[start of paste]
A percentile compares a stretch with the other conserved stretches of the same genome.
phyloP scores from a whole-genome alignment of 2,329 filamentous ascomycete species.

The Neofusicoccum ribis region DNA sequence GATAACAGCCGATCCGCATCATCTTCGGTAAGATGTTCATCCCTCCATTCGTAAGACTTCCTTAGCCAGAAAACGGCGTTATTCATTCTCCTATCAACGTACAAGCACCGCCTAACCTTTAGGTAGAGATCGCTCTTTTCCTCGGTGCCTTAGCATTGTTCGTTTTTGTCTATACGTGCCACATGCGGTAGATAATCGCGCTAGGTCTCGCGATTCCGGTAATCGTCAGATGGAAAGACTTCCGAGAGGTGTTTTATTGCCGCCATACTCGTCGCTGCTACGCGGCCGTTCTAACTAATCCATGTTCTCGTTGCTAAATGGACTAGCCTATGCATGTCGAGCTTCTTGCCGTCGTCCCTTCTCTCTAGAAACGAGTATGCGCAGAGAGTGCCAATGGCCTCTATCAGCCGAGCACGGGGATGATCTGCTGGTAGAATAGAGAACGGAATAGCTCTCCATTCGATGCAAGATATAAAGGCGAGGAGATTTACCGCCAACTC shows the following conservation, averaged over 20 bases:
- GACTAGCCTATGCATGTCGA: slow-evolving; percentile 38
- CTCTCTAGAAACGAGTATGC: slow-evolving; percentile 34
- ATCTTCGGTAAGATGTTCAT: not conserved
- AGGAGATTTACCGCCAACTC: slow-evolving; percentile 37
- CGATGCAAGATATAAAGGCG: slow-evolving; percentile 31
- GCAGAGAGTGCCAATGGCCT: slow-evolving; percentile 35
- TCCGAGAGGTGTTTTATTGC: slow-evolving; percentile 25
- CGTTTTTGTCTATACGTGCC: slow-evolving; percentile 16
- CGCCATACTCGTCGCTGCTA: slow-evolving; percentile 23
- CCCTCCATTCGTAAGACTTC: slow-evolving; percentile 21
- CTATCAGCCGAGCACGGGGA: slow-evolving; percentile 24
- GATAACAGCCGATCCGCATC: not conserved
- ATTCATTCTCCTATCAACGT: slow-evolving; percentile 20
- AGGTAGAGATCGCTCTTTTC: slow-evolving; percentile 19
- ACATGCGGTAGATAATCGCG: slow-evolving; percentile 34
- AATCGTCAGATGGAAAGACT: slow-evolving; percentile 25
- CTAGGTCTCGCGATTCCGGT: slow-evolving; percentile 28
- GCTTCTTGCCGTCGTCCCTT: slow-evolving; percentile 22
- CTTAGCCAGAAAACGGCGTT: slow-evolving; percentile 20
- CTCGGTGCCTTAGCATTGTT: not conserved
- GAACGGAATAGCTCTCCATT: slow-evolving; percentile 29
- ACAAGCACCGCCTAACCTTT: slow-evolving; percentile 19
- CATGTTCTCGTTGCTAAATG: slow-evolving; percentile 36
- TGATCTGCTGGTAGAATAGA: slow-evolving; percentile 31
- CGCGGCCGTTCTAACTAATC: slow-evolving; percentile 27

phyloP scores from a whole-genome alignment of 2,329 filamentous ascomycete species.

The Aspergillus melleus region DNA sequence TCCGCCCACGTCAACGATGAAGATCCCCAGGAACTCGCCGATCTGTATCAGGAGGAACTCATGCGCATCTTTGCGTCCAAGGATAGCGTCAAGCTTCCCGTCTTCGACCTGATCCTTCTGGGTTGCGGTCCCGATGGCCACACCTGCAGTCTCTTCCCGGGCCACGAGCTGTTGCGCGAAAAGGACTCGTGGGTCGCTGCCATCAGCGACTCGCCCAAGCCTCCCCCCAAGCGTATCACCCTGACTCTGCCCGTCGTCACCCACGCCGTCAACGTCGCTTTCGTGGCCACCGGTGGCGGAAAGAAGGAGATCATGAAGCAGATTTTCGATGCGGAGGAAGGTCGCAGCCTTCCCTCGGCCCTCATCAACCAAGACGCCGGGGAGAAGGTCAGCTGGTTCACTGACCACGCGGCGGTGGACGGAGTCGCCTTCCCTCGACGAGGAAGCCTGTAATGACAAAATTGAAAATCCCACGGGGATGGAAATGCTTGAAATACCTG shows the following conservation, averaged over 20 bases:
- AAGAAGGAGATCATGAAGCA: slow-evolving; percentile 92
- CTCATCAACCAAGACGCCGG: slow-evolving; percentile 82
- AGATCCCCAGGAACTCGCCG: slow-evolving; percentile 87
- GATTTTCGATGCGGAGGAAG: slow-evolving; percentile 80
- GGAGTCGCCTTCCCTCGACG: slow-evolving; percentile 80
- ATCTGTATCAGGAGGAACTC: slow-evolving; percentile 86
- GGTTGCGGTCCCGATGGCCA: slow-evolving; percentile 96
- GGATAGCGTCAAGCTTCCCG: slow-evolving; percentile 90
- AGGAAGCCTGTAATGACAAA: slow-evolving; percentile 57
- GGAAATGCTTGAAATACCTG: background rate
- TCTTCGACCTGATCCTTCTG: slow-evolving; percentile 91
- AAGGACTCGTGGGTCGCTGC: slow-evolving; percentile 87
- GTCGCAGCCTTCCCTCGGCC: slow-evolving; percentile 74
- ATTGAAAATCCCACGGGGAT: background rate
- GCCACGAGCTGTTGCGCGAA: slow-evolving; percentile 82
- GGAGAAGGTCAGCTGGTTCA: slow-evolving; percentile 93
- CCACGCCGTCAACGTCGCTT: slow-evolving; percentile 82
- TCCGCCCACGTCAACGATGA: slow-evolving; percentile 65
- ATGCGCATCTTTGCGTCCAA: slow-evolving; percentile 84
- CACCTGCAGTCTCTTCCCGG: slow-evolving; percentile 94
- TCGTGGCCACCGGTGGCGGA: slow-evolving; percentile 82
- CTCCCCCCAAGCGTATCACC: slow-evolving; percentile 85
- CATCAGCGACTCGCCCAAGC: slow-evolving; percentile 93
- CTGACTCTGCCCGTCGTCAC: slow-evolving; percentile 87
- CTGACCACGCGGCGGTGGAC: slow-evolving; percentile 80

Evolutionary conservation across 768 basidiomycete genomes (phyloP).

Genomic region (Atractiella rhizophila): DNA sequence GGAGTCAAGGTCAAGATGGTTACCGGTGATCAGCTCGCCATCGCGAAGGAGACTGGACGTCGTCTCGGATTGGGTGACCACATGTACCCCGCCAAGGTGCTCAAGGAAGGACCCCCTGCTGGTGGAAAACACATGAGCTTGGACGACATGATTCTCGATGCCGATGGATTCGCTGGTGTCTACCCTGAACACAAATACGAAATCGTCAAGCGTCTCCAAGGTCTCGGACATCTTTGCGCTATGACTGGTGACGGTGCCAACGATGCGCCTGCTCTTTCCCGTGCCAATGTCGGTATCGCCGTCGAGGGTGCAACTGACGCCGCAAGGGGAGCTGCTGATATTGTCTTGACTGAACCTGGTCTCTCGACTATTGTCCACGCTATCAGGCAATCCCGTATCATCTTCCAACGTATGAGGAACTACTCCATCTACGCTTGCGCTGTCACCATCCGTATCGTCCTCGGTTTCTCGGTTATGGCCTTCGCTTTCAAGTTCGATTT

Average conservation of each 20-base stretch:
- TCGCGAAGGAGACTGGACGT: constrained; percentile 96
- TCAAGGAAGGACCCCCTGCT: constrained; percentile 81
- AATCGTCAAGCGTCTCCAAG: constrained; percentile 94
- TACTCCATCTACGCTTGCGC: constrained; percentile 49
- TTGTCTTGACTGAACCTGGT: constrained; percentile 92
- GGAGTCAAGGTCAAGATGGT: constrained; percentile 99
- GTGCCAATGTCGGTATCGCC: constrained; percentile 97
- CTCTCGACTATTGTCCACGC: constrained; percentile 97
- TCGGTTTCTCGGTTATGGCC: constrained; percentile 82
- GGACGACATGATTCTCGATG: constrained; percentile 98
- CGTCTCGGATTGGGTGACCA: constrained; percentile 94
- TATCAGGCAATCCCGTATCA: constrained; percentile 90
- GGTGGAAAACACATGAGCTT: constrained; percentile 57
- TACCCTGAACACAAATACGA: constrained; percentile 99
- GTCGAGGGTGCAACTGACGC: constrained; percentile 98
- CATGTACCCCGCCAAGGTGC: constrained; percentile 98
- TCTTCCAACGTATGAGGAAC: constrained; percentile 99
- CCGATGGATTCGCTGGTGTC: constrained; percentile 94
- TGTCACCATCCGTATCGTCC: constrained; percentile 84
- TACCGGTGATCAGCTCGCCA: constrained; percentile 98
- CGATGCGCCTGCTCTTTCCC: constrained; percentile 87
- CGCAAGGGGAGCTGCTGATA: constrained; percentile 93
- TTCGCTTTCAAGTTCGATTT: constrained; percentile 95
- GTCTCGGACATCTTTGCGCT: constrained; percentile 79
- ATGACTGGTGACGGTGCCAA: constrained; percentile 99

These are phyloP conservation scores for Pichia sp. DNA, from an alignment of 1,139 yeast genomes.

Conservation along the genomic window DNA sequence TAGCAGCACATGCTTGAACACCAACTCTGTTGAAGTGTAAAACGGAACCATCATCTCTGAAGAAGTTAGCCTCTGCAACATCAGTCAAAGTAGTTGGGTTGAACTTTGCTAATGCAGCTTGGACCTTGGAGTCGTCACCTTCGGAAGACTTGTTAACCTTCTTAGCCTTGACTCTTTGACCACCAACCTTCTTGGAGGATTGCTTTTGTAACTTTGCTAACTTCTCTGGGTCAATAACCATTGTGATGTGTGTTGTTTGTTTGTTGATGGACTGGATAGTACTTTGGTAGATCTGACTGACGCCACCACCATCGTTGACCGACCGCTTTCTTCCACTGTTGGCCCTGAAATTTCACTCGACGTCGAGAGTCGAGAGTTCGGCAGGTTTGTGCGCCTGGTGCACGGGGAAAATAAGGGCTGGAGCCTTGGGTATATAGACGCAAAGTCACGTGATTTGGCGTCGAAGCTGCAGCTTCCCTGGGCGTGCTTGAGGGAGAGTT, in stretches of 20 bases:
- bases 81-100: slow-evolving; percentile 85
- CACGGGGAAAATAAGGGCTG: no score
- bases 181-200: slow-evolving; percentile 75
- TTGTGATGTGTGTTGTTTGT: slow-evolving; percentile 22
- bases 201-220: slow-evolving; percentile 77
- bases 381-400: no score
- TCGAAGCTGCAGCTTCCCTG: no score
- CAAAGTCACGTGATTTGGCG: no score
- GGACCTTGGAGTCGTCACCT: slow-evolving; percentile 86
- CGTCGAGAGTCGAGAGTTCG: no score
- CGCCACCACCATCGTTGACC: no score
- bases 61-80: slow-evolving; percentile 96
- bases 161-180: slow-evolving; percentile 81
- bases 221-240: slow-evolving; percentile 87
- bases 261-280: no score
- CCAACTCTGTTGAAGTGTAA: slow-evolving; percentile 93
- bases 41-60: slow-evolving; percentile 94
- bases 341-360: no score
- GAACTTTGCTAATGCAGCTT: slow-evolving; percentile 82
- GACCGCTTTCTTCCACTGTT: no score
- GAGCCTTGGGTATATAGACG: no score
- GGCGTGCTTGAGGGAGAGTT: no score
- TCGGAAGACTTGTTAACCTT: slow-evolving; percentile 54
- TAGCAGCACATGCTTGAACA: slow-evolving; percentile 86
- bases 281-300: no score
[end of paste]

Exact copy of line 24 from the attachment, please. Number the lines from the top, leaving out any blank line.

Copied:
- GAACGGAATAGCTCTCCATT: slow-evolving; percentile 29